By 2014 — Gov. Martin O’Malley’s last full year in office — the state will have to curtail spending even further to begin repaying money used to close budget shortfalls during his first term. And by 2017, the state is projected to break through one of its debt ceilings.
Maryland’s debt costs are trending toward 30-year highs, even without factoring in billions in unfunded retiree health-care and pension costs. Maryland is far from alone. Almost every state has ramped up borrowing and gone deeper in debt to try to spur job growth while balancing expenses during the recession.
But in Maryland, O’Malley (D) has sought to use bonds and other borrowing to continue to fund initiatives that have been gutted by this point in the downturn by politicians in most states.
Once again in this year’s budget, and backed by lawmakers, O’Malley has spread out over several years the cost of tens of millions of dollars in open-space land purchases and has sought to issue bonds for efforts to clean up the Chesapeake Bay.
The governor and his budget team have cast the borrowing as a bridge to get the state to better economic times without throwing aside wholesale O’Malley’s environmental agenda and other state initiatives he sees as important.
But the state’s fiscal trajectory has also begun to splinter Maryland Democrats, with more conservative ones arguing that the state has gone too far in leveraging its future.
“We’re basically spending every cent we have and maxing out the state’s credit cards to the nth degree,” said state Comptroller Peter Franchot, a Montgomery County Democrat. “If something goes wrong in the economy again, we could be very vulnerable. We have no reserve capacity.”
But compared with the way worries about debt have paralyzed budget discussions in a split Congress in Washington and in many state capitals, O’Malley and the legislature’s Democratic leadership remain largely on the same page and comfortable with pushing Maryland’s debt load to the max long after their current terms end.
“When you govern, you are making choices, and these choices often times span multiple years, multiple administrations and, in some cases, multiple generations,” said O’Malley chief of staff Matthew Gallagher. “You can’t live year to year. Your capital budget and your use of debt, you have to use in a strategic way to get big, significant projects done.”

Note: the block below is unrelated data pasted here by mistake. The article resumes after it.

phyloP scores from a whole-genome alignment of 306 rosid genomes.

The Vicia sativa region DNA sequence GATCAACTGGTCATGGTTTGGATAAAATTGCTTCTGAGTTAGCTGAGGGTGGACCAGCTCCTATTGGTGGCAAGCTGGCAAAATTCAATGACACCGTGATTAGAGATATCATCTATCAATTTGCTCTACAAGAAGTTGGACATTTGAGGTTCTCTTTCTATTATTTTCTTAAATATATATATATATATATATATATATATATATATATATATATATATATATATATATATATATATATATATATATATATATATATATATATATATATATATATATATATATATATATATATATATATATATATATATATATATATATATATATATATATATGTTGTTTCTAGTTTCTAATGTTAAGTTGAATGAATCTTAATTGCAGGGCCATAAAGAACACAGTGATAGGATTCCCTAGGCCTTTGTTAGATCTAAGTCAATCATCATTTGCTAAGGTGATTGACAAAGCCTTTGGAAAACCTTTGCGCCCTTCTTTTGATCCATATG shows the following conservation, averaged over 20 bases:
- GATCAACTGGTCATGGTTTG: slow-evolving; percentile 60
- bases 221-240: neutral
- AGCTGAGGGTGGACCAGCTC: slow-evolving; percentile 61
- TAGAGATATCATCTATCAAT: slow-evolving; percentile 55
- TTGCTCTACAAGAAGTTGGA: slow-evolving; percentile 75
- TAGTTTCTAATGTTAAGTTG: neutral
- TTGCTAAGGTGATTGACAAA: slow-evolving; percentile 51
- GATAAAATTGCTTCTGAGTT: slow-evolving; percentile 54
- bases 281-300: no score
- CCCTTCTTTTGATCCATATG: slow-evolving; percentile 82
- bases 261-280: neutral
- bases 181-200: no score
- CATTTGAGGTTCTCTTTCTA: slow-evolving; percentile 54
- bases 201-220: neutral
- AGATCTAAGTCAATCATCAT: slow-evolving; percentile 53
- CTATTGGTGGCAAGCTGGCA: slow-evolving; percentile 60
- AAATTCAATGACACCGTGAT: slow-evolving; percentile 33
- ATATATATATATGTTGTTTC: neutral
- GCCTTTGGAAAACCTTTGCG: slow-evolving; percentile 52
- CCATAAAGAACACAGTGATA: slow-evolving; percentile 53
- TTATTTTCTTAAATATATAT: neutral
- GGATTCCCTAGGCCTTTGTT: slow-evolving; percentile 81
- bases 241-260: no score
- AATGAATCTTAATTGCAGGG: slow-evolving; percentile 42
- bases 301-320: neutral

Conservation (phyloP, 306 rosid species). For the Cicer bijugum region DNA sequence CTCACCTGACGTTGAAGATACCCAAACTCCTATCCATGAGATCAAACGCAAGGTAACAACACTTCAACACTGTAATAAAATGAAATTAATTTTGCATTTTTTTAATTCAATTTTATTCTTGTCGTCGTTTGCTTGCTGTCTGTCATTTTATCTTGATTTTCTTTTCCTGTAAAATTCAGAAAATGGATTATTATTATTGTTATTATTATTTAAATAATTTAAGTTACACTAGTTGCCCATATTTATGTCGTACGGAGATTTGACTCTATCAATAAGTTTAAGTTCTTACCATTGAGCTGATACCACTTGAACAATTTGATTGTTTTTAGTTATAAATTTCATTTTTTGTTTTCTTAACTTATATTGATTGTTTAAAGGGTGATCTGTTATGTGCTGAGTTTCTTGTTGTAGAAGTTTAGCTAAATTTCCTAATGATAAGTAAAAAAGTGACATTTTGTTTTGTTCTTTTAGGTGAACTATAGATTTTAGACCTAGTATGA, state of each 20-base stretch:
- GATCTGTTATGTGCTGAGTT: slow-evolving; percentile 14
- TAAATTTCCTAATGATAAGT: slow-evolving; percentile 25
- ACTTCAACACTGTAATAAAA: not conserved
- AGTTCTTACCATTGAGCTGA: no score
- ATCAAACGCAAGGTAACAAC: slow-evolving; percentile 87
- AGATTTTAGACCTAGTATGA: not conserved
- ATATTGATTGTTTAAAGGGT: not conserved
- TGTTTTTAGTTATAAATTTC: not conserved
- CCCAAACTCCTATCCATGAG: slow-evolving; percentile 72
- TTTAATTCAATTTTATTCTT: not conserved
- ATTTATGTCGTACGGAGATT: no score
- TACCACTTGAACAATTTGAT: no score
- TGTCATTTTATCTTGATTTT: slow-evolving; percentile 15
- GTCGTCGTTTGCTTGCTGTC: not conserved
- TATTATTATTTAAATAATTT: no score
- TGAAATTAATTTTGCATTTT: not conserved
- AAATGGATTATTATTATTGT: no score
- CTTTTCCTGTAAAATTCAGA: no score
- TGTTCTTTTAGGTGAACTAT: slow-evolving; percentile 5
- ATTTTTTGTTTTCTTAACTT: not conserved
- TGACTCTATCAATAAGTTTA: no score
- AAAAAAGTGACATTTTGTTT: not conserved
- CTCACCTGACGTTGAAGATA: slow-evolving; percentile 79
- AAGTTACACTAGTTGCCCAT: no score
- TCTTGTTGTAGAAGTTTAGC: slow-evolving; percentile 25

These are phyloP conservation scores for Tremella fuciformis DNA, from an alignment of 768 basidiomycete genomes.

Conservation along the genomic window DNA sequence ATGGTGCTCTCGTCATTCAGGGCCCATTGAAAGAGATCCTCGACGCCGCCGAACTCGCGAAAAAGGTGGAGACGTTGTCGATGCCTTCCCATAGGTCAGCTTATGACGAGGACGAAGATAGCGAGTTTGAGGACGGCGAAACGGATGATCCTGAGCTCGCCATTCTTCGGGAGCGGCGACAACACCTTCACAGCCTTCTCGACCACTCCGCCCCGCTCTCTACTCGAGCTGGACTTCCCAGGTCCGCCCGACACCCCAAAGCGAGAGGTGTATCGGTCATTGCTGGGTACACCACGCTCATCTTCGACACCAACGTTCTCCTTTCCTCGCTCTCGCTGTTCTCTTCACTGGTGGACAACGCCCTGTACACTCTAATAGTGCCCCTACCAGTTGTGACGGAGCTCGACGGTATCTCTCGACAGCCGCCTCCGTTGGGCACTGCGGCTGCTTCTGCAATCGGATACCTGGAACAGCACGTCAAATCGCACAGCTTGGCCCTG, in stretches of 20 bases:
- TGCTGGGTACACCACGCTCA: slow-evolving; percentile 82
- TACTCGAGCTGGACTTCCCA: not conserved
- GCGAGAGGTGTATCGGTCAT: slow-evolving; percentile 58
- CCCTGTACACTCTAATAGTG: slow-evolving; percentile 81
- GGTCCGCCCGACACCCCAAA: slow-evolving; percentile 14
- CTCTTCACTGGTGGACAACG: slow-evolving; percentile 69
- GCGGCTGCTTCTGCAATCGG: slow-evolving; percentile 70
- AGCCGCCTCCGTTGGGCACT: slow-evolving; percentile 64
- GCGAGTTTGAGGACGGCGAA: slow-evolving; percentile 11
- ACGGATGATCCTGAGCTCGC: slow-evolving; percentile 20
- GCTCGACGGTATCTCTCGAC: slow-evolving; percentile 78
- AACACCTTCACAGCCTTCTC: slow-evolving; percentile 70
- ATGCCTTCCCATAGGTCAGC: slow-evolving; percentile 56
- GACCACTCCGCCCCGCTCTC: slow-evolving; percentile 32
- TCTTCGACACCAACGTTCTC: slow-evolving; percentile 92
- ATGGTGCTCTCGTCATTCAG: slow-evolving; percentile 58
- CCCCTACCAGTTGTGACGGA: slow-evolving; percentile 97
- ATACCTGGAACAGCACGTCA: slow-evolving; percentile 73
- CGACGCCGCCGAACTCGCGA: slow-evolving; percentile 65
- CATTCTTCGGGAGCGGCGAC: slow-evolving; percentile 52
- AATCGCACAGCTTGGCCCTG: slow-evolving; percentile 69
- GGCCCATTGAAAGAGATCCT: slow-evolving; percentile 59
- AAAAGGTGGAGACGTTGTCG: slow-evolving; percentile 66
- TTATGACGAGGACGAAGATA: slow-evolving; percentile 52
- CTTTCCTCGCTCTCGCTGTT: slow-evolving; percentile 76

“You don’t,” Gallagher added, “pay for college with one check, and you don’t buy your house with one check.”
Del. John L. Bohanan Jr. (D-St. Mary’s), House chairman of a joint committee that sets the state’s spending limit each year, echoed that rationale. He also stressed that his committee for the first time in nearly a decade shrunk the amount of new bond debt the legislature would approve this year to less than $1 billion to try to keep Maryland just inside its debt cap in 2017.
“We have made the conscious decision to not scale in or rein it in further for two reasons,” Bohanan said. “One, it’s an investment that we can make that puts our worst-hit sector back to work, the construction industry. . . . And two, we’re getting a much better bargain for the taxpayer at this point than we have been able to get in well over a decade.
“Every project that we put out is coming back in under budget because firms are idled right now.”
Politically, Democrats have had ample cover to make such arguments because, by the relative rankings of Wall Street, Maryland has a top-flight bond rating and is considered in a tier with a handful of other states as having among the best fiscal management in the country.
Franchot and other fiscal conservatives counter that Maryland’s AAA bond rating has less to do with the state’s fiscal management than its propensity to raise taxes when needed.
“The rating agencies in New York assume Maryland will raise taxes or expand gambling wherever needed, whenever. And as a result, there’s less pressure on controlling debt and controlling spending,” Franchot said.
But the bond rating has led to a culture of almost giddy celebration at times in Annapolis.
At a meeting this month to issue nearly $500 million in new Maryland bonds, state officials held a public countdown, and some applauded when the state got a lower-than-expected interest rate.
In the General Assembly, the fervor continued last week. Democratic lawmakers finished introducing 252 bills totaling more than $80 million in requested earmarks for pet projects.
And beyond O’Malley’s budget, the bills for two of his signature legislative initiatives would not come due until after he leaves office.
O’Malley wants to raise $100 million from insurance companies to increase venture capital spending in the state by auctioning off up to $142 million in tax breaks.
The state will start to lose the incoming revenue the year O’Malley leaves office.
The governor’s proposal to subsidize offshore wind development would also begin to cost the state and municipalities millions more annually in electric costs beginning in 2016.
“This governor seems to be punching his political ticket by writing checks that won’t be cashed until later,” said House Minority Leader Anthony J. O’Donnell (R-Calvert). “In many ways, it’s similar to what [Gov. Parris Glendening] did. In the last year of his tenure, he signed in the Thornton [education] bill without any mechanism to fund it, and we’re still dealing with the unfortunate consequences of that.”
Del. Guy J. Guzzone (D-Howard), a member of the House Appropriations Committee, countered that O’Malley’s agenda wouldn’t add up to nearly the $1.3 billion annual price tag of Thornton.
“There’s probably not a case, to any governor, that when they leave, the programs they created didn’t have some effect on future years,” Guzzone said. “Thornton is the classic example of that
. . .
but I don’t think there’s anything in [O’Malley’s] agenda that rises to that level. It’s much more in the realm of reasonableness.”